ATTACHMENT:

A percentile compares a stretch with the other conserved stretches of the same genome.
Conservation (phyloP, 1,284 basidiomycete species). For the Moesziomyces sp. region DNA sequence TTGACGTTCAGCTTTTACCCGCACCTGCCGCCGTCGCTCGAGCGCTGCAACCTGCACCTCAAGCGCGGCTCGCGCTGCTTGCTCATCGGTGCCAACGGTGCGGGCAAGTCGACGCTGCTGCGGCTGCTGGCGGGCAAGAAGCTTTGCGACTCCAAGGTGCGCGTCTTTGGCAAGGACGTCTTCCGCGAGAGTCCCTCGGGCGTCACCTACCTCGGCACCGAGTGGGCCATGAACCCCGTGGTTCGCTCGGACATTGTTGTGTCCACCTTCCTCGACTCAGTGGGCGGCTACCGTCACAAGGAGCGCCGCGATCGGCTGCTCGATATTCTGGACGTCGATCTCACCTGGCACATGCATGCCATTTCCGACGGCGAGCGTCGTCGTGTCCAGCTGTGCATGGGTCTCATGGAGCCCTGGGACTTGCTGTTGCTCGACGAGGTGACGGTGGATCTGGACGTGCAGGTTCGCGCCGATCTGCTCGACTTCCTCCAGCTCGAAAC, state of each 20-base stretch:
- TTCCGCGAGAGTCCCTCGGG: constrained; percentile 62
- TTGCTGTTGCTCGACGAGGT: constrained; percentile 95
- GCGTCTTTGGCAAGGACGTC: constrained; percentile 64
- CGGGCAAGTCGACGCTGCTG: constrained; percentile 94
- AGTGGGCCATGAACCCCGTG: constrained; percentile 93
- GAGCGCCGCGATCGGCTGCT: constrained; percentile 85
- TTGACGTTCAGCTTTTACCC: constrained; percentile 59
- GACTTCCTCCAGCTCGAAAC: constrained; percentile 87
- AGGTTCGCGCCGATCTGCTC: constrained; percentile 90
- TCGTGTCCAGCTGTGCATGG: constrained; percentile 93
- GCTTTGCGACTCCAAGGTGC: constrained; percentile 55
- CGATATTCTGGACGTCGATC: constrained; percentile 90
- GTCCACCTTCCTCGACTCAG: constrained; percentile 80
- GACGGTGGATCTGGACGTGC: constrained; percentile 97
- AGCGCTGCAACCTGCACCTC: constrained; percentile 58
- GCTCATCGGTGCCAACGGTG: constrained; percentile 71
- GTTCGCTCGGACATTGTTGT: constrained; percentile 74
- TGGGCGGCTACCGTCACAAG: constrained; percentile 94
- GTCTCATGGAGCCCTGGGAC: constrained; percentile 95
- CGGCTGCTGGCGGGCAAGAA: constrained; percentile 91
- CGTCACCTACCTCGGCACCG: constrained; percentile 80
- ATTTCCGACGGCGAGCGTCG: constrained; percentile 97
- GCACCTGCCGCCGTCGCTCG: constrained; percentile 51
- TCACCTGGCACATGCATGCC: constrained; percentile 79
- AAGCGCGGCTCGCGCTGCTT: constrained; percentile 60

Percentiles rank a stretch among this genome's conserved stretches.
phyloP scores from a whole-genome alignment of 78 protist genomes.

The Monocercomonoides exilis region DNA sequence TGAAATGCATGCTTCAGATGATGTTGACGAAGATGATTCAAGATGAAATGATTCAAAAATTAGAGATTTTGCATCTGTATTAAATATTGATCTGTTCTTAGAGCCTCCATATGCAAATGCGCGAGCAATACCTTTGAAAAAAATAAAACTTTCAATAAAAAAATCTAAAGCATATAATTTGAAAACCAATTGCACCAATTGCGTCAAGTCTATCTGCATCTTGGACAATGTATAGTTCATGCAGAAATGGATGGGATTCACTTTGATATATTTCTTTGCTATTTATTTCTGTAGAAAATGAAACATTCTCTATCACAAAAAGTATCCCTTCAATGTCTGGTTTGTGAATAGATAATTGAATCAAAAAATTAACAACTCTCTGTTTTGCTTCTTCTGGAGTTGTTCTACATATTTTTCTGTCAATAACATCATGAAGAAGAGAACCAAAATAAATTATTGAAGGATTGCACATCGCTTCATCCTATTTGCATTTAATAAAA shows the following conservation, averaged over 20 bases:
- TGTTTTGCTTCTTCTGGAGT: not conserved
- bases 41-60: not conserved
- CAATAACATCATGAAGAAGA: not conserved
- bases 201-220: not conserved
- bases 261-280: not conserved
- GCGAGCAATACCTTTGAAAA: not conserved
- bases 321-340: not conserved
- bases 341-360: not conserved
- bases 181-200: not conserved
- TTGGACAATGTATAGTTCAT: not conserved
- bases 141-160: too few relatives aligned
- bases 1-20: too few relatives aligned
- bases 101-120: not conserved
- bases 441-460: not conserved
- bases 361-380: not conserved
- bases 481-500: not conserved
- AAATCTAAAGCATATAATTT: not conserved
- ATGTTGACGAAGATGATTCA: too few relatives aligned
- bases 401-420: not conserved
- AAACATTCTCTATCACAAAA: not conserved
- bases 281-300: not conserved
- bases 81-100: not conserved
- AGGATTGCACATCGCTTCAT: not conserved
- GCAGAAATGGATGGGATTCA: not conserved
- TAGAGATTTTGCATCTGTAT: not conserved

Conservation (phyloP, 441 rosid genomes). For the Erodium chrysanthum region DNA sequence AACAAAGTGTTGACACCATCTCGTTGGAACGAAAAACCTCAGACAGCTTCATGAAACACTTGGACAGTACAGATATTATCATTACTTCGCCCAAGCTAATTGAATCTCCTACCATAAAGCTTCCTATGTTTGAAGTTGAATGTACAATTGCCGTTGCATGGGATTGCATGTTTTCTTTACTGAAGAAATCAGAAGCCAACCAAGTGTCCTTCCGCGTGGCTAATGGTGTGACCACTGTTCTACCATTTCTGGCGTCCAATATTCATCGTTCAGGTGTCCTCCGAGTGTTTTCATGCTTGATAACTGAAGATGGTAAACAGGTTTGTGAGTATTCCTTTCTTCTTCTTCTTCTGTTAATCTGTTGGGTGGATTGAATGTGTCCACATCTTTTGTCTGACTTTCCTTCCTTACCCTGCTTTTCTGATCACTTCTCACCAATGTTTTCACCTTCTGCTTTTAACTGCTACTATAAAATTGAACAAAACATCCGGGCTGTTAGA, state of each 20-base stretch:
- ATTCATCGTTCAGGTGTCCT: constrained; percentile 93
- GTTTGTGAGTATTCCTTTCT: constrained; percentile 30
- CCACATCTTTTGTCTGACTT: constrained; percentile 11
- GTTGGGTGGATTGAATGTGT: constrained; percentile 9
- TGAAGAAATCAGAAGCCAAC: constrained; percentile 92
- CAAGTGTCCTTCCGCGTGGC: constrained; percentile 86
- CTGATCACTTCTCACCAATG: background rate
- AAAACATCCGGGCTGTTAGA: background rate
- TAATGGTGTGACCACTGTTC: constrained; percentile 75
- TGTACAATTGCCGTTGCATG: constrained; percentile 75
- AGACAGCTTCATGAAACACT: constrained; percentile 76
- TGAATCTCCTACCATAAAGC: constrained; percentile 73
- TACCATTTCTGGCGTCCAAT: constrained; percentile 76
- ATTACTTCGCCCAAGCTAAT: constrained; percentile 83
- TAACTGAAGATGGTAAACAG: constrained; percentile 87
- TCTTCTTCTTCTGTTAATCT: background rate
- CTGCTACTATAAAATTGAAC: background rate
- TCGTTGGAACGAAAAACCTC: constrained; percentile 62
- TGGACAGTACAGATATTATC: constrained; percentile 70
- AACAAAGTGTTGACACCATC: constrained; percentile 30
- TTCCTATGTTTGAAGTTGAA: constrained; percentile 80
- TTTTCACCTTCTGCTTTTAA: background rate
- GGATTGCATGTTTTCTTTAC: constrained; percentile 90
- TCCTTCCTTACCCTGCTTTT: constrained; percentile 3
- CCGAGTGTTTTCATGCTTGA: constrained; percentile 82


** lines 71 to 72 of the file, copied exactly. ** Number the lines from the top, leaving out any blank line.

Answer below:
- TAACTGAAGATGGTAAACAG: constrained; percentile 87
- TCTTCTTCTTCTGTTAATCT: background rate